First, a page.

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Theorising Patriarchy


Theorising Patriarchy :Sylvia Walby 1990.

In this fairly recent detailed study Sylvia Walby first criticises alternative approaches to the explanation of gender inequalities. Thus according to Walby , radical feminists have assumed Patriarchy to be universal and unchanging and have not analysed the impact of class and "race" on gender; Marxist feminists have concentrated too much on capitalism and have failed to explain women’s exploitation in non-capitalist societies; liberal feminism is seen as providing a very limited analysis of gender inequalities failing to relate them to structural aspects of societies and finally dual systems theory is criticised for its under-estimation of the extent to which patriarchy is based on violence and for its insufficient analysis of the relationship between capitalism and patriarchy.

According to Walby, Patriarchy is indispensable for an understanding of gender inequality and there are 6 "key patriarchal structures which restrict women and help to maintain male domination."

  1. Thus Patriarchy operates via paid work where females face horizontal and vertical segregation leading to lower rates of pay than for men;
  2. Patriarchy operates via the gender division of labour in the household which forces women to take primary responsibility for housework and childcare even if they are also in full-time employment. Women may be trapped in unsatisfactory marriages because they are unable to find well paid jobs to support themselves and their children.
  3. Women are also at a cultural disadvantage because modern western culture especially emphasises the importance of feminine attractiveness which degrades and sometimes threatens women.
  4. Heterosexual relationships are seen by Walby as essentially patriarchal although Sylvia Walby argues that women have made some gains in this respect, for example as a result of modern contraception and liberalisation of abortion and divorce law.
  5. Patriarchy is often sustained by male violence against women
  6. Patriarchy is sustained  by the activities of the State which is "still patriarchal as well as capitalist and racist" although there may have been some limited reforms such as more equal educational opportunities and easier divorce laws which have protected women against patriarchy to some extent.

Walby also makes the significant point that the nature of patriarchy has changed from Private patriarchy in the C19th to Public patriarchy in the C20th. Essentially Walby argues that in the late C19th most married women were excluded from employment such that patriarchal domination occurred mainly privately within the family where it was "the man in his position as husband or father who is the direct oppressor and beneficiary, individually and directly, of the subordination of women."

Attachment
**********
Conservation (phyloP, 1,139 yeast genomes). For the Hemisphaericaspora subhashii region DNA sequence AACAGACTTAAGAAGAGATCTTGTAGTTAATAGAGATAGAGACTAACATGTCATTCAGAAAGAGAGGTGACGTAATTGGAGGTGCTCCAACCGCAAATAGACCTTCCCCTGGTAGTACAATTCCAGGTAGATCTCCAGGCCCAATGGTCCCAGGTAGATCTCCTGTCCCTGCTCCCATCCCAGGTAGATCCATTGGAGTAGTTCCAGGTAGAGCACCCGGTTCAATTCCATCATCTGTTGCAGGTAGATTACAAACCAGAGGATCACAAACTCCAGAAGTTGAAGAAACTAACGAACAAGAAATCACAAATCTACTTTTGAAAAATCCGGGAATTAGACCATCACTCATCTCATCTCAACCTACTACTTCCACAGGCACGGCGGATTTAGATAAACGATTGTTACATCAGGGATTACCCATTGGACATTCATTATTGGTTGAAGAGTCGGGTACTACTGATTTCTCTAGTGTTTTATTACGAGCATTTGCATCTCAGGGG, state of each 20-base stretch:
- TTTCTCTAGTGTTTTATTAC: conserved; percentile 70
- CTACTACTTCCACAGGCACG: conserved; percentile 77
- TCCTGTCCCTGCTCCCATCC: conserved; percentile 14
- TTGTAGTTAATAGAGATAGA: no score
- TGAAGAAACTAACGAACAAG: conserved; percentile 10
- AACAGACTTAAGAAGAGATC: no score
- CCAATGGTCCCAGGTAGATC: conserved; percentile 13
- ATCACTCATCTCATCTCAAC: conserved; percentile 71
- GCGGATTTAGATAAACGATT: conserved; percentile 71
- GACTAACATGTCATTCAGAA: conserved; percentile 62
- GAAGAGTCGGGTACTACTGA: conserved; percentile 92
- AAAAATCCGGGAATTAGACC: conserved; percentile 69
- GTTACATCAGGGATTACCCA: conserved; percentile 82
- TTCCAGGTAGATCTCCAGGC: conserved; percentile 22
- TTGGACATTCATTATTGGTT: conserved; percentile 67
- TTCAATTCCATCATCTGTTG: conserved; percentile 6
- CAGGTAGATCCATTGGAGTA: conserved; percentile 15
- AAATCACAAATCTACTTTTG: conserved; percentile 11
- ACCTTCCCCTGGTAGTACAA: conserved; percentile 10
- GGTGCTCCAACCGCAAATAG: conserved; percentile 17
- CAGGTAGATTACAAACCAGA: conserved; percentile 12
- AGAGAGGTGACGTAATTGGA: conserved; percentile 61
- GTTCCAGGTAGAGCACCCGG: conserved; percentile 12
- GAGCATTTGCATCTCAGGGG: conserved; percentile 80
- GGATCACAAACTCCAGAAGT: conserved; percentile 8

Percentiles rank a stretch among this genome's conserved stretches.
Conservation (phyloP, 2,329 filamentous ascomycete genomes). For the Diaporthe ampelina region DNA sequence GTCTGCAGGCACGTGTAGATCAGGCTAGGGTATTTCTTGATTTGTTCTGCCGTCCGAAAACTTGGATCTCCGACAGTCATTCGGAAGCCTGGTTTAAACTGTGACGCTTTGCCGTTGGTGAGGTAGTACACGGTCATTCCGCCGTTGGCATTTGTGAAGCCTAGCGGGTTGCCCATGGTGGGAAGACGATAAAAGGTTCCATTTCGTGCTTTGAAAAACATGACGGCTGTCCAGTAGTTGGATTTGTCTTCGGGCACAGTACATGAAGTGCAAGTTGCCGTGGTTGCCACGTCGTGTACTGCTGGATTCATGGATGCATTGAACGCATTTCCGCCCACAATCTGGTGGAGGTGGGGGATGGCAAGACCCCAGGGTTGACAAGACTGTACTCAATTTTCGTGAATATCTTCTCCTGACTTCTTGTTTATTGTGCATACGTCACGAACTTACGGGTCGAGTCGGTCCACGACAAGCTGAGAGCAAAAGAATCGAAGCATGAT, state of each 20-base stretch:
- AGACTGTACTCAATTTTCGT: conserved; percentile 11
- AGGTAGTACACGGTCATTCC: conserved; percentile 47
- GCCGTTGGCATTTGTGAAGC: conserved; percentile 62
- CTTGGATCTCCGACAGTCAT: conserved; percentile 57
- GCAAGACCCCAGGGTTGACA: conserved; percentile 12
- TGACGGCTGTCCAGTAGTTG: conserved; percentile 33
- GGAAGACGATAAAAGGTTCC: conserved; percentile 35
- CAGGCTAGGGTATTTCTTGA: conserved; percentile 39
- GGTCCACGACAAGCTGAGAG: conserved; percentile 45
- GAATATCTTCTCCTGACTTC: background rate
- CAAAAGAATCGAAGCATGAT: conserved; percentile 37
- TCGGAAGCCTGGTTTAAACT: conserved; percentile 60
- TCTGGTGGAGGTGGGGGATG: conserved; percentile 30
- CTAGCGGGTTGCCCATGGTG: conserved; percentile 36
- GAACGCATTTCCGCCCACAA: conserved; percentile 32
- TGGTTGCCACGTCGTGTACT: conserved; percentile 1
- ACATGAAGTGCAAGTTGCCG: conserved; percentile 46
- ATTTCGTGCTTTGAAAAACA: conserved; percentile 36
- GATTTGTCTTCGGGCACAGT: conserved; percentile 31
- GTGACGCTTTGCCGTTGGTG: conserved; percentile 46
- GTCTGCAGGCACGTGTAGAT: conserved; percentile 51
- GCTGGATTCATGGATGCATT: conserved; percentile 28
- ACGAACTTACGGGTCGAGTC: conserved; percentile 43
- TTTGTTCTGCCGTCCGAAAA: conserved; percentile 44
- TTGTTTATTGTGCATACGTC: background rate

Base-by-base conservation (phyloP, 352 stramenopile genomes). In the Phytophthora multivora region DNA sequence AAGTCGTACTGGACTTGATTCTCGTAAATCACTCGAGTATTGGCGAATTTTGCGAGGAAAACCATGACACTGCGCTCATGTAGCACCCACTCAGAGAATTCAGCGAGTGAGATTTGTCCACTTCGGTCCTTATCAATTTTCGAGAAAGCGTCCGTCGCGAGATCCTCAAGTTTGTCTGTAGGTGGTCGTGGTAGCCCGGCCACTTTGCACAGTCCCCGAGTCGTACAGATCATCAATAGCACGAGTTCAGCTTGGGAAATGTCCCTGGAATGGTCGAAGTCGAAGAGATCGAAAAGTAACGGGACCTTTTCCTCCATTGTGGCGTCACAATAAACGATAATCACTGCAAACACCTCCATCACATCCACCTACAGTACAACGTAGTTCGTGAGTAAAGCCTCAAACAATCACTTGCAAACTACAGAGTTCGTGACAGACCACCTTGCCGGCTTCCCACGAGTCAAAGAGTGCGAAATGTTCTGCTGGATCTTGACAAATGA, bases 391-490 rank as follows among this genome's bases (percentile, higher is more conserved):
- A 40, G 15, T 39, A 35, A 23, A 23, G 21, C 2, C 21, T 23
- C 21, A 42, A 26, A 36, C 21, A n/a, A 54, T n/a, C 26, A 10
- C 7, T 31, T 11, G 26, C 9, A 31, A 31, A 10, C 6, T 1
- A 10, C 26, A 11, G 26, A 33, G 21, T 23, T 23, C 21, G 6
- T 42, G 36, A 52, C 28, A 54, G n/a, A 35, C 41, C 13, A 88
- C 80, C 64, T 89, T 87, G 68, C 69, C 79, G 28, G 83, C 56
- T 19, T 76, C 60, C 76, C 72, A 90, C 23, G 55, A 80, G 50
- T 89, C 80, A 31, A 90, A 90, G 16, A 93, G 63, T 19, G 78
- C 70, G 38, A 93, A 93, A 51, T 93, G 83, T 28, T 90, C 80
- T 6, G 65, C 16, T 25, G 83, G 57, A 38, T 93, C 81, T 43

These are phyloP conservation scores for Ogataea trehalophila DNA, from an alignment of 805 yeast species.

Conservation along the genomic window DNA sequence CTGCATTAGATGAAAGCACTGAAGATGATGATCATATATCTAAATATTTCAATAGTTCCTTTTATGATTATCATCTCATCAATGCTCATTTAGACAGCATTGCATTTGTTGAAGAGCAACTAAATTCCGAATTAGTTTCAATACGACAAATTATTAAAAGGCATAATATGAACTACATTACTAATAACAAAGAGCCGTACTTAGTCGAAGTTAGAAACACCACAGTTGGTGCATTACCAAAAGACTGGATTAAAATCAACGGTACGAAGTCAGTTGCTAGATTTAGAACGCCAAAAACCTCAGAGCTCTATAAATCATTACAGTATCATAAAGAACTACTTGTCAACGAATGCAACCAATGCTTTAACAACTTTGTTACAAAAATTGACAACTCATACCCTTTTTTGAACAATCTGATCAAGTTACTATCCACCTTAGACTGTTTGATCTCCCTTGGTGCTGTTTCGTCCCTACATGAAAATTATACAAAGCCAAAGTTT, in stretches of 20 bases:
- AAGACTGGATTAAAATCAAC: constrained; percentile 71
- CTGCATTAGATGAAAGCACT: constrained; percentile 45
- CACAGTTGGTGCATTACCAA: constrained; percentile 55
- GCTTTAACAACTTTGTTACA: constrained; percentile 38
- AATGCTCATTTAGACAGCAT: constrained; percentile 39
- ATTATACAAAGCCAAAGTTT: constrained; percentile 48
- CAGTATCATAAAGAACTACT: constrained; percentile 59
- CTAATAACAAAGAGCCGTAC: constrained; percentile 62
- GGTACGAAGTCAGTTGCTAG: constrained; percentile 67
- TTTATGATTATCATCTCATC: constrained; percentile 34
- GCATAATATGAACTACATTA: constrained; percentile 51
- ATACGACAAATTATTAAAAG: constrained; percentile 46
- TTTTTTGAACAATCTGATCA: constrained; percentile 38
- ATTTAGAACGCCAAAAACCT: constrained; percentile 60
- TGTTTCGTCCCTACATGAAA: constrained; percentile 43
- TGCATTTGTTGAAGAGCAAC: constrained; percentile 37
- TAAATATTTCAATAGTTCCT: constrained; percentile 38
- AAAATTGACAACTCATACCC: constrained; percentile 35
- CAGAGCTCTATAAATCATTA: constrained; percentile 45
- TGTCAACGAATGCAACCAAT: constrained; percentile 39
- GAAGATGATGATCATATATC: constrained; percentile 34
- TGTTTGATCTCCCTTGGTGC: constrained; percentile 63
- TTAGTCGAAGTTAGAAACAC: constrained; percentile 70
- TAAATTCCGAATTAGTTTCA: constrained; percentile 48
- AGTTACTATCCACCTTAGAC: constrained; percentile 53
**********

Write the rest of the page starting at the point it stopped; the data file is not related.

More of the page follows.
Gradually, however, women did gain greater access to the public sphere; most notably their opportunities for employment increased although they were still disadvantaged in the labour market relative to men. Thus "women were no longer exploited so much by individual patriarchs (ie fathers/husbands) but instead are exploited by men collectively through their subordination in public areas (mainly but certainly not entirely in employment.)

Walby also points out that in contemporary societies different groups of women may be exploited by different combinations of public and private patriarchy. For example British Afro-Caribbean origin women are more likely to experience public patriarchy and British Muslim women are more likely to experience private patriarchy.

In her more recent study Gender Transformations (1997) Walby argues that although patriarchy still exists in Britain it has altered in several respects. Especially she argues that young women have made important gains relative to older women. Older women may still be subject to private patriarchy whereas younger women on average have better educational qualifications are less likely to accept gender discrimination at work; have greater sexual freedom; and are more likely to be involved in environmental social movements. However some young women are still poorly qualified; they may be heavily dependent upon a husband; or they may be poor single parents; and even very well qualified women still find it difficult/impossible to reach the highest positions in the occupational structure. There is still very considerable vertical segregation in the labour market.

Might it possibly be that opportunities for young, well qualified women are definitely improving and might it be that informal networks are less male dominated than they once were so that the Ally Macbeals of this world certainly can make career progress.? However once these young women marry and have children their career opportunities may be significantly reduced for reasons which we have already discussed. Imagine Ally with 2 young children now deciding to return to work at age 36.